Enterprise Continuity Problems
"Dear Doctor" and the Prime Directive
by Luther Root
"Some day, my people are going to come up with some sort of a doctrine, something that tells us what we can and can't do out here, should and shouldn't do. But until somebody tells me that they have drafted that directive, I'm going to have to remind myself that we didn't come out here to play god." (Jonathan Archer)
The episode ENT: "Dear Doctor" recommends itself as the origin of Starfleet's Prime Directive (PD). There are, however, doubts whether the Prime Directive (if it had already existed) would really have been broken if Archer had given the Valakians warp technology or the cure for their illness.
The Prime Directive is defined (albeit in a non-canon source) as "the right of each sentient species to live in accordance with its normal cultural evolution is considered sacred, no Star Fleet personnel may interfere with the healthy development of alien life and culture. Such interference includes the introduction of superior knowledge, strength, or technology to a world whose society is incapable of handling such advantages wisely. Star Fleet personnel may not violate this Prime Directive, even to save their lives and/or their ship unless they are acting to right an earlier violation or an accidental contamination of said culture. This directive takes precedence over any and all other considerations, and carries with it the highest moral obligation." Ref: Star Trek: The Next Generation First Year Sourcebook.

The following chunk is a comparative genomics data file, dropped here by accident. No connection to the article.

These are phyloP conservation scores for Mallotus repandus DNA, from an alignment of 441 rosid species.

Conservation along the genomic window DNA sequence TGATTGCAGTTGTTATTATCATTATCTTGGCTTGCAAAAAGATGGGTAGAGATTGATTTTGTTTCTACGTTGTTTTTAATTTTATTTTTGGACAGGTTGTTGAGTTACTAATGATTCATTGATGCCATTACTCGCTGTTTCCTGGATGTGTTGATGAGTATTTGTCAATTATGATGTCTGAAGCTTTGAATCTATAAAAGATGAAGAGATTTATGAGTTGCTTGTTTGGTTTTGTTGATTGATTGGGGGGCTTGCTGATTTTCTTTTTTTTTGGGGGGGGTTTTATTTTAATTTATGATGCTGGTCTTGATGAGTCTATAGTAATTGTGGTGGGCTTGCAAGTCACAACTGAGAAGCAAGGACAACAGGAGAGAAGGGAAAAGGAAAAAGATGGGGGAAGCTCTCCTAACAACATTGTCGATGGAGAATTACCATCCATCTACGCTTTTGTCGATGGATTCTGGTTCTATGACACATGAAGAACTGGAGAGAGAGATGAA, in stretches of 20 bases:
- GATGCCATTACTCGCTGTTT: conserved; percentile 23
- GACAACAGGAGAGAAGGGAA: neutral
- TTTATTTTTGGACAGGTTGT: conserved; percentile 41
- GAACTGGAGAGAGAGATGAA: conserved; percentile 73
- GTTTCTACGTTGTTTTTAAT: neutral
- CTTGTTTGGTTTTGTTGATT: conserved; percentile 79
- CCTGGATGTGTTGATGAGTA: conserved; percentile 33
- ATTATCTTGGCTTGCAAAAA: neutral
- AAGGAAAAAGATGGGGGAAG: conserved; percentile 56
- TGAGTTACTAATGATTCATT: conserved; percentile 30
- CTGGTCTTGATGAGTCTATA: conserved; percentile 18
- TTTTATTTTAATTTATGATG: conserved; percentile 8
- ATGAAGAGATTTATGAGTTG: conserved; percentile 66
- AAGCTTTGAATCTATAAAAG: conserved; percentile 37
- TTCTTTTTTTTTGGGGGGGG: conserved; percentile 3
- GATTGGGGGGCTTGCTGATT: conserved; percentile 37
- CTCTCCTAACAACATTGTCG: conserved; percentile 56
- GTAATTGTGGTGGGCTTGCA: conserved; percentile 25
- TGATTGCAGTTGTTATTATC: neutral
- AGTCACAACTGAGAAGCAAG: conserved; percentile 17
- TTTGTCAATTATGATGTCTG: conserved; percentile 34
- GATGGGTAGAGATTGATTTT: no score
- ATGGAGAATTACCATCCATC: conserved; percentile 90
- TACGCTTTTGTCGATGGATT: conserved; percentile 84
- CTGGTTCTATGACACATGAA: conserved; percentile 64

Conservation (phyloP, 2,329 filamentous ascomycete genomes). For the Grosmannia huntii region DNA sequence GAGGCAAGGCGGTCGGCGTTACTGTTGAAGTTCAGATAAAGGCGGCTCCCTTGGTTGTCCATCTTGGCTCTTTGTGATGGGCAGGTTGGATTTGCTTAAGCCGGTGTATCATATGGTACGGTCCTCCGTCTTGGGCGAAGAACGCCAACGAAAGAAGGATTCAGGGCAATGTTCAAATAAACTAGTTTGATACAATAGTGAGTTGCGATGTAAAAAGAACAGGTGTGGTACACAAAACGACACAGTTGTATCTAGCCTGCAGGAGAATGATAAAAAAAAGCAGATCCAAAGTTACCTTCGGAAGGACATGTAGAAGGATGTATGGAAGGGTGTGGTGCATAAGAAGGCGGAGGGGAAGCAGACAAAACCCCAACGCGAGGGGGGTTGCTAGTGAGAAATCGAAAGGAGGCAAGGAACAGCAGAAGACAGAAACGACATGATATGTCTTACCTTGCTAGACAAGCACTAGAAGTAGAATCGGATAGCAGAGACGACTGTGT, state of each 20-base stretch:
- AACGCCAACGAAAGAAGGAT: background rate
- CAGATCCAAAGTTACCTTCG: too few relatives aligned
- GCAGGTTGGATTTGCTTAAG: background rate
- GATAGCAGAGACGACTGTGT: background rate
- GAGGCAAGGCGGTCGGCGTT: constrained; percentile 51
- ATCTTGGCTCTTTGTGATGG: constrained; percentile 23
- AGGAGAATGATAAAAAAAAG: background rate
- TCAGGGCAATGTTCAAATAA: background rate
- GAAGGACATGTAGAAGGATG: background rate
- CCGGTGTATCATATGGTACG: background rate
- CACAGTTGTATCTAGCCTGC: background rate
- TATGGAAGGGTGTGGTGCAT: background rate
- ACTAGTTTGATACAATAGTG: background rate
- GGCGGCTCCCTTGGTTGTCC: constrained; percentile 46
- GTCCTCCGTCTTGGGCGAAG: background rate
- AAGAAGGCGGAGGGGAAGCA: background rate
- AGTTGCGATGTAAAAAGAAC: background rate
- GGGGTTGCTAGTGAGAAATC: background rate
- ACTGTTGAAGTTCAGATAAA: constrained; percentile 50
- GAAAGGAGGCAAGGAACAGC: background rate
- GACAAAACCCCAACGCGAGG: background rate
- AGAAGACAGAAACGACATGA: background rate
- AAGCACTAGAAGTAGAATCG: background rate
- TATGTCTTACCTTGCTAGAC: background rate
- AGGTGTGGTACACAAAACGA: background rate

When courts interpret legal statutes, they do not rely on the literal meaning of the legislation in question, but rather ask themselves, what is the *purpose* of the legislation itself. By applying this reasoning, if the raison d'être of the Prime Directive (PD) is non-interference in the evolution of a species, one could argue that there would be no breach of the PD (even if it existed) in this instance, because the Valakians consciously attempted to contact another species, had the means to do so, and were indeed successful in doing so. Therefore it is argued, they were willfully controlling their own destiny and the course of their own evolution. It is clear, the Valakians devised a scheme to safeguard their own existence, namely to acquire a cure through another species, or in the alternative, seek to acquire warp technology, which would ultimately lead to finding other species that could. It only stands to reason, that if they are *sufficiently advanced* to act upon this plan, and carry it out successfully, then why should they be seemed unworthy of its reward. From this point of view, the Valakians are controlling their own evolution, and there is no "interference", as such. (Compare this with the context in which "interference" is used in the PD) This situation differs markedly from one, where the Enterprise clandestinely sends an away mission to the Valakian homeworld, discovers the existence of the ailment, and then volunteers a cure.